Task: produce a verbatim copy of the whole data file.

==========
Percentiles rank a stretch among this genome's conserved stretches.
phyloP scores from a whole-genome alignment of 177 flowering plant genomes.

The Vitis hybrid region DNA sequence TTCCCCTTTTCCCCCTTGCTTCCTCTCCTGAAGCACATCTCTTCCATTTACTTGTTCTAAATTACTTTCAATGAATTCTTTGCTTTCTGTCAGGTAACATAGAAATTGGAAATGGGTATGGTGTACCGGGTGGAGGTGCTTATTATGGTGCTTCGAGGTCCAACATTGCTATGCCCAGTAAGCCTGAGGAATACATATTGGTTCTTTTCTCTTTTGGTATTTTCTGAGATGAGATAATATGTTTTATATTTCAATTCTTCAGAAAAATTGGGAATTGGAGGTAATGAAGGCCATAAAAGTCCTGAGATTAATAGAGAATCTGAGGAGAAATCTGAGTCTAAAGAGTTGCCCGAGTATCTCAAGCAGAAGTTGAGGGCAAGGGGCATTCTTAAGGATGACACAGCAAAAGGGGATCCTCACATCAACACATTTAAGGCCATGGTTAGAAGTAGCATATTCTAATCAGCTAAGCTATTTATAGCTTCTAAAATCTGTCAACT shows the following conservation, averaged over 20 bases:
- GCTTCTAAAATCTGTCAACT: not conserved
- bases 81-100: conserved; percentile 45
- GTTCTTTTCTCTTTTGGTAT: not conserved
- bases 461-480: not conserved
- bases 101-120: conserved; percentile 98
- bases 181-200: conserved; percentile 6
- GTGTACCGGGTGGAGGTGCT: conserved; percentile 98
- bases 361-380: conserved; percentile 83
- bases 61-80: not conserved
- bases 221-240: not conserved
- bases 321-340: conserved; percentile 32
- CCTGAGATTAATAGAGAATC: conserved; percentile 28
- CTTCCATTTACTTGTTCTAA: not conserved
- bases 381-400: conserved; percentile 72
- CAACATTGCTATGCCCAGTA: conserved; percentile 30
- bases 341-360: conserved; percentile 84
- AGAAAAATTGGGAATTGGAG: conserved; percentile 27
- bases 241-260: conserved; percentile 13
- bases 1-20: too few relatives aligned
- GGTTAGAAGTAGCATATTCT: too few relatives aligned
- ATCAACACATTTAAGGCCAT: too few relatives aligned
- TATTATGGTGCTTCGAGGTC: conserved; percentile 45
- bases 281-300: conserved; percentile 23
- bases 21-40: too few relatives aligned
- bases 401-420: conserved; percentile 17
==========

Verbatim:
Percentiles rank a stretch among this genome's conserved stretches.
phyloP scores from a whole-genome alignment of 177 flowering plant genomes.

The Vitis hybrid region DNA sequence TTCCCCTTTTCCCCCTTGCTTCCTCTCCTGAAGCACATCTCTTCCATTTACTTGTTCTAAATTACTTTCAATGAATTCTTTGCTTTCTGTCAGGTAACATAGAAATTGGAAATGGGTATGGTGTACCGGGTGGAGGTGCTTATTATGGTGCTTCGAGGTCCAACATTGCTATGCCCAGTAAGCCTGAGGAATACATATTGGTTCTTTTCTCTTTTGGTATTTTCTGAGATGAGATAATATGTTTTATATTTCAATTCTTCAGAAAAATTGGGAATTGGAGGTAATGAAGGCCATAAAAGTCCTGAGATTAATAGAGAATCTGAGGAGAAATCTGAGTCTAAAGAGTTGCCCGAGTATCTCAAGCAGAAGTTGAGGGCAAGGGGCATTCTTAAGGATGACACAGCAAAAGGGGATCCTCACATCAACACATTTAAGGCCATGGTTAGAAGTAGCATATTCTAATCAGCTAAGCTATTTATAGCTTCTAAAATCTGTCAACT shows the following conservation, averaged over 20 bases:
- GCTTCTAAAATCTGTCAACT: not conserved
- bases 81-100: conserved; percentile 45
- GTTCTTTTCTCTTTTGGTAT: not conserved
- bases 461-480: not conserved
- bases 101-120: conserved; percentile 98
- bases 181-200: conserved; percentile 6
- GTGTACCGGGTGGAGGTGCT: conserved; percentile 98
- bases 361-380: conserved; percentile 83
- bases 61-80: not conserved
- bases 221-240: not conserved
- bases 321-340: conserved; percentile 32
- CCTGAGATTAATAGAGAATC: conserved; percentile 28
- CTTCCATTTACTTGTTCTAA: not conserved
- bases 381-400: conserved; percentile 72
- CAACATTGCTATGCCCAGTA: conserved; percentile 30
- bases 341-360: conserved; percentile 84
- AGAAAAATTGGGAATTGGAG: conserved; percentile 27
- bases 241-260: conserved; percentile 13
- bases 1-20: too few relatives aligned
- GGTTAGAAGTAGCATATTCT: too few relatives aligned
- ATCAACACATTTAAGGCCAT: too few relatives aligned
- TATTATGGTGCTTCGAGGTC: conserved; percentile 45
- bases 281-300: conserved; percentile 23
- bases 21-40: too few relatives aligned
- bases 401-420: conserved; percentile 17